Three years ago, our family’s world seemed to fall apart when my Mother was diagnosed with Fallopian Tube cancer. Our easy, breezy, happy lives suddenly felt heavy and sad. It’s terrifying when something like that happens to someone you love, and you immediately start thinking the worst. But time went by and treatment started and somehow it all just sort of became our ‘new normal’- we learned to adapt, while my mother began her battle. And three years later, after two intensive surgeries, and two cycles of chemo, my mom is doing well. We hope that after she completes an upcoming cycle of radiation, that we can say “BUH-BYE” to her cancer for good.
And while it never feels right hearing that your mom, or someone close to you has cancer, you learn that cancer does not discriminate. It can happen to anyone.
But, perhaps there is nothing more unsettling or unnatural than hearing a child has cancer.
Unfortunately, a couple of weeks ago, my sister (and co-creator of this little blog) Caroline, got the news that her youngest child, 15-month old Wes, has been diagnosed with high-risk Neuroblastoma stage IV. News that made all of our hearts just SINK. To say we’re all devastated, shocked, and sad is an understatement. Screeching halt? I think I heard it ringing in my ears for days.
To imagine how my sister and brother-in-law felt upon hearing this diagnosis just kills me. Life literally changed in an instant for them.
And for little Wes.
:::Gee and Wes practice animal sounds:::
Wes has a big fight ahead of him, and we prepared to see him through it. As the doctor explained, his cancer is highly aggressive and they will treat it aggressively. Chemo has already begun. Bone marrow transplant, surgery, radiation, and other procedures are on the horizon. He is GREAT hands here in Charlottesville at University of Virginia Childrens Hospital with a fabulous pediatric oncologist, and she has given us faith that Wes can get better. Caroline and Pei have been taking turns spending days and nights with him, and they are learning lots of new fancy medical jargon.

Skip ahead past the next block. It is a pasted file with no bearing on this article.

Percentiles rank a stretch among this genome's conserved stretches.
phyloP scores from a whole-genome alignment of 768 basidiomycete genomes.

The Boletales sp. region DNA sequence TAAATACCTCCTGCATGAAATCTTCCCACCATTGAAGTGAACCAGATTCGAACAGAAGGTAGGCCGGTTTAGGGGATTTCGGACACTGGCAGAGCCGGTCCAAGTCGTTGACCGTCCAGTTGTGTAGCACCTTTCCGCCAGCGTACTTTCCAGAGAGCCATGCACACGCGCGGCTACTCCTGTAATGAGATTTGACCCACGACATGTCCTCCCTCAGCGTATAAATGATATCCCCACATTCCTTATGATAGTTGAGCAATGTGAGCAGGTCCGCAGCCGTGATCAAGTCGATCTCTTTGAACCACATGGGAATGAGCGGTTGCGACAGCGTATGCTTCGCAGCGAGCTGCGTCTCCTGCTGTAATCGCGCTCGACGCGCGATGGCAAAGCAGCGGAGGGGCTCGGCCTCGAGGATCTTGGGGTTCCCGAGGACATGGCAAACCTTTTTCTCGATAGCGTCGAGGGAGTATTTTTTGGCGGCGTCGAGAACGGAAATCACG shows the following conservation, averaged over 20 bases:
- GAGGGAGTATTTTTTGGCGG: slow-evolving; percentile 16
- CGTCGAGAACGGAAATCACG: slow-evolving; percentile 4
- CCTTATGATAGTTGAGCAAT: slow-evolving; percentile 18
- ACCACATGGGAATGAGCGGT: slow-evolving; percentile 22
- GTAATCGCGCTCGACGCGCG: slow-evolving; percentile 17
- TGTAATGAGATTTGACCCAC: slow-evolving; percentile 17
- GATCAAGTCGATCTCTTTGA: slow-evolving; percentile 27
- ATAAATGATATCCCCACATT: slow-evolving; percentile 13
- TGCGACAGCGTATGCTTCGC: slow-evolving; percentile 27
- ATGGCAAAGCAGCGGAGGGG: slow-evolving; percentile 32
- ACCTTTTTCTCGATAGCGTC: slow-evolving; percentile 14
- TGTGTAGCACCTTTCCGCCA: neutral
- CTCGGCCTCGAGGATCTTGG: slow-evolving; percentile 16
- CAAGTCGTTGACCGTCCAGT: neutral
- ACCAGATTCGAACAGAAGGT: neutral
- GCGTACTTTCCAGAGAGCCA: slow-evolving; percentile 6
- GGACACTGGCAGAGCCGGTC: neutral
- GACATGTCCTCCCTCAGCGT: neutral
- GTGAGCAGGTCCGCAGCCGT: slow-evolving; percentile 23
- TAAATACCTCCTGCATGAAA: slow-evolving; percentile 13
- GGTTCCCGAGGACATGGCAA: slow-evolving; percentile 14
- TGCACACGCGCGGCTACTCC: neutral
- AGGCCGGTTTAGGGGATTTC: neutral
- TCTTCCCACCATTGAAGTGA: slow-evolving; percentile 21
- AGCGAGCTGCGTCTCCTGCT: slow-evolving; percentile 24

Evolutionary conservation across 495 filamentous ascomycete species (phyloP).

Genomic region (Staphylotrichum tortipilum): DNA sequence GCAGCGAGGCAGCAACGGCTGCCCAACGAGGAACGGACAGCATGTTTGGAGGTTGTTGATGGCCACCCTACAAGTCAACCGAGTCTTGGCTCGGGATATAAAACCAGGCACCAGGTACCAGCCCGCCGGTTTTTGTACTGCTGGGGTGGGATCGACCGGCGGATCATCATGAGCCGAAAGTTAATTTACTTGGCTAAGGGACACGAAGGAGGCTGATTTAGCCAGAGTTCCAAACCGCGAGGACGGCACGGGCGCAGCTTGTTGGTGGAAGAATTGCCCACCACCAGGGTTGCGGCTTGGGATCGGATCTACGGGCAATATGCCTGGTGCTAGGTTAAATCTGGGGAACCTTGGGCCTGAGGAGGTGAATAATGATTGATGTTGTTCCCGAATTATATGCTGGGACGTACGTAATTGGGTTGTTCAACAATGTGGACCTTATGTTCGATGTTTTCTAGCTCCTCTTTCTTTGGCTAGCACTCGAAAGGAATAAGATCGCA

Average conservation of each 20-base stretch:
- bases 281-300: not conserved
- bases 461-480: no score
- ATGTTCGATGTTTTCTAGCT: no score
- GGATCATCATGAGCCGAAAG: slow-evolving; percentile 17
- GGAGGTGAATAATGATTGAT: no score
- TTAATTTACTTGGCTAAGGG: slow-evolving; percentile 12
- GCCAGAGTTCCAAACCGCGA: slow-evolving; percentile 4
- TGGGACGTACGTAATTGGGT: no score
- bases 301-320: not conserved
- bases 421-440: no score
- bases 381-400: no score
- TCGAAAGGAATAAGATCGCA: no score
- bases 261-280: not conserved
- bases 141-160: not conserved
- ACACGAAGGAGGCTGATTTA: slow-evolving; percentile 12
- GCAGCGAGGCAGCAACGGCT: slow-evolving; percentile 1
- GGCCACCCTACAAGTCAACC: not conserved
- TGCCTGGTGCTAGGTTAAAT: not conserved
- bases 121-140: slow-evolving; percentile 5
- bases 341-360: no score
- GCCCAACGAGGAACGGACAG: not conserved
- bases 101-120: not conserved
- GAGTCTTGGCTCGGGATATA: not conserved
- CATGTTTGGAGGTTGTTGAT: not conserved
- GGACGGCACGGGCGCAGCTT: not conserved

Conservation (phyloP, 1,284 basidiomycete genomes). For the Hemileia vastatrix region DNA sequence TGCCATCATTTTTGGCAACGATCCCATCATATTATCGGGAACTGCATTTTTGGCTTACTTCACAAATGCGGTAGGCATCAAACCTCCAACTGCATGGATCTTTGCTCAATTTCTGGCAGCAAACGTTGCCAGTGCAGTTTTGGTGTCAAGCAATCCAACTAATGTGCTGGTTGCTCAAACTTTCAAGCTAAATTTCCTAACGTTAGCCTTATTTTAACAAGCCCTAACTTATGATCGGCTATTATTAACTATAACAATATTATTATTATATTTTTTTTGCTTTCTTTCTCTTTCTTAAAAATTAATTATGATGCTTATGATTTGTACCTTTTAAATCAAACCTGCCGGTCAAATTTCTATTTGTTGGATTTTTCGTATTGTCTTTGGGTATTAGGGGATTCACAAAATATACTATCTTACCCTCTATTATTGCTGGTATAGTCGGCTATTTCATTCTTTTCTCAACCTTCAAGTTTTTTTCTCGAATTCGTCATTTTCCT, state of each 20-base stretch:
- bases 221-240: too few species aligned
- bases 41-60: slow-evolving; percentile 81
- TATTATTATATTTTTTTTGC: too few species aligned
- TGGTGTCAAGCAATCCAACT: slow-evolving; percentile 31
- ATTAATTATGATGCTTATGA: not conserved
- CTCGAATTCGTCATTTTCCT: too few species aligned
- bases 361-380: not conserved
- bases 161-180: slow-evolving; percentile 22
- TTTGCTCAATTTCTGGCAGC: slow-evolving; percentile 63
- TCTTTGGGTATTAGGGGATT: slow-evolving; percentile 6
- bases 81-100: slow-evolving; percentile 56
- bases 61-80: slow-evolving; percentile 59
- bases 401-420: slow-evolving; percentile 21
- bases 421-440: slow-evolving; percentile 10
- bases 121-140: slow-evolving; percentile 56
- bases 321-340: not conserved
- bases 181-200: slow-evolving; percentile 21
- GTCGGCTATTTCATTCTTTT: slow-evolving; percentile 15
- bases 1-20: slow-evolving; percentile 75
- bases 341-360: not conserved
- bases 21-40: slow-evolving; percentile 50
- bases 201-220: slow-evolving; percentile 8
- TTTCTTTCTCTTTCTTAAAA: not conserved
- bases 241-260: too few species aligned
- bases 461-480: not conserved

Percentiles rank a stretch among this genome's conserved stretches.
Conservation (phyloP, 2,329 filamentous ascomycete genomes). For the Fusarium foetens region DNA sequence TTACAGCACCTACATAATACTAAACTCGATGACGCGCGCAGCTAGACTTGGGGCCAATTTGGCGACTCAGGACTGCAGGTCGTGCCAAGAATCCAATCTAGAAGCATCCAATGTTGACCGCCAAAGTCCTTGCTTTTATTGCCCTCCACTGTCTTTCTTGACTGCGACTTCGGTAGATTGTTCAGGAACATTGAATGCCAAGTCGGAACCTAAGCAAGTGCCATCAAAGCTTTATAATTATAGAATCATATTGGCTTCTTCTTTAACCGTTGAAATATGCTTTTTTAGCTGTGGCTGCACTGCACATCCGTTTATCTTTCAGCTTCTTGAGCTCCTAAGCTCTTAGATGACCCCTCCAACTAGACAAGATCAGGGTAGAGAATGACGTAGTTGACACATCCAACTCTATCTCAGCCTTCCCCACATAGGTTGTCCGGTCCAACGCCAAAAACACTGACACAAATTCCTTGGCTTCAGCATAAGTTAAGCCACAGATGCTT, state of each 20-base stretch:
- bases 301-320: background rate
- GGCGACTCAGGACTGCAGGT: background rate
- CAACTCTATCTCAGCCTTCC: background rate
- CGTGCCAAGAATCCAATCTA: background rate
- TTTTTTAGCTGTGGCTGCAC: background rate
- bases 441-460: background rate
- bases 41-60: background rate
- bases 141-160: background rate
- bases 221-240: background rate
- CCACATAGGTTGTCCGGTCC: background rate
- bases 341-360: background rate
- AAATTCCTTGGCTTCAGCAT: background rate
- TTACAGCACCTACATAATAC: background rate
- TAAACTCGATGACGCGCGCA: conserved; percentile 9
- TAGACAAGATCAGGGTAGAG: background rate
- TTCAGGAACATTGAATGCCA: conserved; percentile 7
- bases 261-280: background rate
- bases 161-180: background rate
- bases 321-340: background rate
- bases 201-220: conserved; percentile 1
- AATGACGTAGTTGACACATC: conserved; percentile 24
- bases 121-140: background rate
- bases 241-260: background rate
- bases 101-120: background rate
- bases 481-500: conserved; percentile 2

Caroline and her husband have been remarkably strong… I am just in awe of them. She is the one showing us how to get through this- with grace and love and a positive attitude. I have always admired Caroline’s mothering. She is a sweet mama with a ton of patience. She is celebrating the good days, when Wes is eating well, being happy, and smiling. He loves to make animal sounds, drink the hospital dry of the complimentary apple juice, watch videos on the iPad, and scribble on paper. A couple of nights ago, he even broke the 7th floor curfew and partied until past 10:00!
He is such a sweet boy.
Wes has lots of adoring cousins to FaceTime with, and so many friends and family members to visit him while he’s in the hospital. Surely Caroline and Pei will see a gazillion meals pass through their door, home-cooked by helpful, loving friends. Older siblings Avery and Jet have lots of playdates and school activities to keep them busy, and of course they have me, their “Shao” (Chinese for little Aunt) at their beck and call, their other Auntie (our older sis, Erika, who lives in Chicago) to send them kooky videos of her doing old high school cheers, and two sets of doting grandparents to love them up! One amusing thing we discovered, is that Wes and my Mom will be sharing the same Radiation Oncologist at UVA. How’s that for Funny-not-Funny? Hey, if it keeps our family on his mind more than usual, then it can only be a good thing, right?
We are Wes’s warriors, and we stand along side the Chang family as they begin this journey.
I am asking you loyal readers, on behalf of my sister, to please keep Wes and his family in your thoughts and prayers. If there is a community out there that can do that I know it’s the supportive, inspiring sewing blog one that Caroline and I have come to know and love over the last 3 (wait-almost 4!) years.
Lots of love,